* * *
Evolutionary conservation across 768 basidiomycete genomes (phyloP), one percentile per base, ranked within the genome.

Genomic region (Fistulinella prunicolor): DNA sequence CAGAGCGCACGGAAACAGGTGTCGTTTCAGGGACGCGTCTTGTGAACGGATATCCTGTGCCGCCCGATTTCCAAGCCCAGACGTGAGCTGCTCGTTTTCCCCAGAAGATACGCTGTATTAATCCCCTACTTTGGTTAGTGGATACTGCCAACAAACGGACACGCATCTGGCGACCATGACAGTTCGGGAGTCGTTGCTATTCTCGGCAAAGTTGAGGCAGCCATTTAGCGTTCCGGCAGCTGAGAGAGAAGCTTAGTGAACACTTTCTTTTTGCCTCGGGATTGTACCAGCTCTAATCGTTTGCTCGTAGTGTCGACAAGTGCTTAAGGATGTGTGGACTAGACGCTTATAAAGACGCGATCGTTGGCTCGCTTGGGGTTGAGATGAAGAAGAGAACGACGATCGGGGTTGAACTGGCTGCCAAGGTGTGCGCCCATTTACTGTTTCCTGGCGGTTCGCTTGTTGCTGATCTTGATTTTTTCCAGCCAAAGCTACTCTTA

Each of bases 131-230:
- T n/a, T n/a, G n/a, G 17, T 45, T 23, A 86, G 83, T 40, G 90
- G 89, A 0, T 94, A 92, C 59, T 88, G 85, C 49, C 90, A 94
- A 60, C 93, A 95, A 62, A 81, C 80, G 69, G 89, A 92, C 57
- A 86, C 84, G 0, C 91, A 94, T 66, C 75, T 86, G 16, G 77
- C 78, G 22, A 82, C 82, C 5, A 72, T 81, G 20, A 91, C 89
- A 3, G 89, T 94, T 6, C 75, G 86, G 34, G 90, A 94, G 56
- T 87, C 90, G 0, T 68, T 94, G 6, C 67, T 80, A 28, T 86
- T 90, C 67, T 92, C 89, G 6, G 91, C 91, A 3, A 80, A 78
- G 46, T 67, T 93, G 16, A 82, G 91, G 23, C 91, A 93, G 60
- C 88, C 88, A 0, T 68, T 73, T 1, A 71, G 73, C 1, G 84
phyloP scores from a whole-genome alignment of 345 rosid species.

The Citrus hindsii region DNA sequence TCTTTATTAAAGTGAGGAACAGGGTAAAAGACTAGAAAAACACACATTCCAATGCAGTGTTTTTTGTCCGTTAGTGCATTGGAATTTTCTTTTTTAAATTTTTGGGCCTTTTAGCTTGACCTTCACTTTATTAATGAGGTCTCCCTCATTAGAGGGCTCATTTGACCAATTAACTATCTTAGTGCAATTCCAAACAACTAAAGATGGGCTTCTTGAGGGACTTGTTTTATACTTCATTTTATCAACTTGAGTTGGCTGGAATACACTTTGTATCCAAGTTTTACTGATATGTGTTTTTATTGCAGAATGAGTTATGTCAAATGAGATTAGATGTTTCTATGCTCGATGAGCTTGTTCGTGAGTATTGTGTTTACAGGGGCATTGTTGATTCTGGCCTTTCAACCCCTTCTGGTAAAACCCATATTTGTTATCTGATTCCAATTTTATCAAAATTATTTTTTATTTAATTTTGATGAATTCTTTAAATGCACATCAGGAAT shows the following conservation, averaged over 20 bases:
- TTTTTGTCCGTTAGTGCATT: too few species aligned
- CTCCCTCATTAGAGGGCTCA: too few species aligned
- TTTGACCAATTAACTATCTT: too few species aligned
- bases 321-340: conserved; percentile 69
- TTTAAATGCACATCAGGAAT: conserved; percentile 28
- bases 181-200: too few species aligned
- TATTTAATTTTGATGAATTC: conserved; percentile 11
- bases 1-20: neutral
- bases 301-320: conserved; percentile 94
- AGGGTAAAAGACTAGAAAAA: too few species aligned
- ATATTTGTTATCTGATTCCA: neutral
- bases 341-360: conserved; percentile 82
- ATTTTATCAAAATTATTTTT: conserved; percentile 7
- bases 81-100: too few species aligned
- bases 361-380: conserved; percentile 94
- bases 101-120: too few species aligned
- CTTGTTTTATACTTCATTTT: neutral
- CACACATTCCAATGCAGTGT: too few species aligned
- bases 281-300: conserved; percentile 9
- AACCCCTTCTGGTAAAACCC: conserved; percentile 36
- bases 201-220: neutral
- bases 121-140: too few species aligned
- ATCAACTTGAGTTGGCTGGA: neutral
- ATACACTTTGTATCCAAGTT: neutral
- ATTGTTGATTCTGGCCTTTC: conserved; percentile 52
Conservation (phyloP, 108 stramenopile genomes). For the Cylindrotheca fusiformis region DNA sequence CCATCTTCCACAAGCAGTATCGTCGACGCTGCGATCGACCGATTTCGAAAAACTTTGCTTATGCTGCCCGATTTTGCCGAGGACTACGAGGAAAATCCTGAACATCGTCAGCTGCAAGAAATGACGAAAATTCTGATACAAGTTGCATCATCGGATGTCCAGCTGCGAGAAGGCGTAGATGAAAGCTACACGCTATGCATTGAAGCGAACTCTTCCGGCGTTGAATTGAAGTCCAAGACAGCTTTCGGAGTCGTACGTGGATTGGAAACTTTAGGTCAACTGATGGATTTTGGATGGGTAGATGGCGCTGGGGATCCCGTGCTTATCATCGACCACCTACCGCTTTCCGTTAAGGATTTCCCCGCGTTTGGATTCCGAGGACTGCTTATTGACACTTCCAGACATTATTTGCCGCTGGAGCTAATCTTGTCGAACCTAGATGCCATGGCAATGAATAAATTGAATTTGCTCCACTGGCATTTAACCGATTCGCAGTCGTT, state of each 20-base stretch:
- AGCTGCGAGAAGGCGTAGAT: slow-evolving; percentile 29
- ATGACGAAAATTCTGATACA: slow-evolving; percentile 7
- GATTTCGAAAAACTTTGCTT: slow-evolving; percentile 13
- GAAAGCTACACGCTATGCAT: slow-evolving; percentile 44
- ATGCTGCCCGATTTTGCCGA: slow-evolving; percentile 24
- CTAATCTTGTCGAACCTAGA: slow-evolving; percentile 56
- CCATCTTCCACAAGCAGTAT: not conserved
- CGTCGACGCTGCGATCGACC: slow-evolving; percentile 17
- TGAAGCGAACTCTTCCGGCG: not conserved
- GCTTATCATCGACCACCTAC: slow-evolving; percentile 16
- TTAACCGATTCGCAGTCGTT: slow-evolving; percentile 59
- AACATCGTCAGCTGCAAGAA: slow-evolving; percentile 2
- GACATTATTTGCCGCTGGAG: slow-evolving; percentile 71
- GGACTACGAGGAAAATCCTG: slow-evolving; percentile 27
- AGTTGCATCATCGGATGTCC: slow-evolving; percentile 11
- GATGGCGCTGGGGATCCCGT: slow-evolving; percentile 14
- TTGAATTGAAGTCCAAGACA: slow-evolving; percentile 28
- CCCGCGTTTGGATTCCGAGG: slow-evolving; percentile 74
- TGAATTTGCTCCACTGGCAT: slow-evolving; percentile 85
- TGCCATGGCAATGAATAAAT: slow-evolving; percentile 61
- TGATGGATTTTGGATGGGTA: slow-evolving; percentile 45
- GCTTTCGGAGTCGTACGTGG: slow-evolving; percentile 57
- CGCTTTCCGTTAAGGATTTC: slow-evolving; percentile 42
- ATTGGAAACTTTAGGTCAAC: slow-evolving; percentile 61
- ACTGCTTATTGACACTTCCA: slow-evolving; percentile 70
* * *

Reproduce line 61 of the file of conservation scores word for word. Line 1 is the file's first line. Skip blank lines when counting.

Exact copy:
- TGCCATGGCAATGAATAAAT: slow-evolving; percentile 61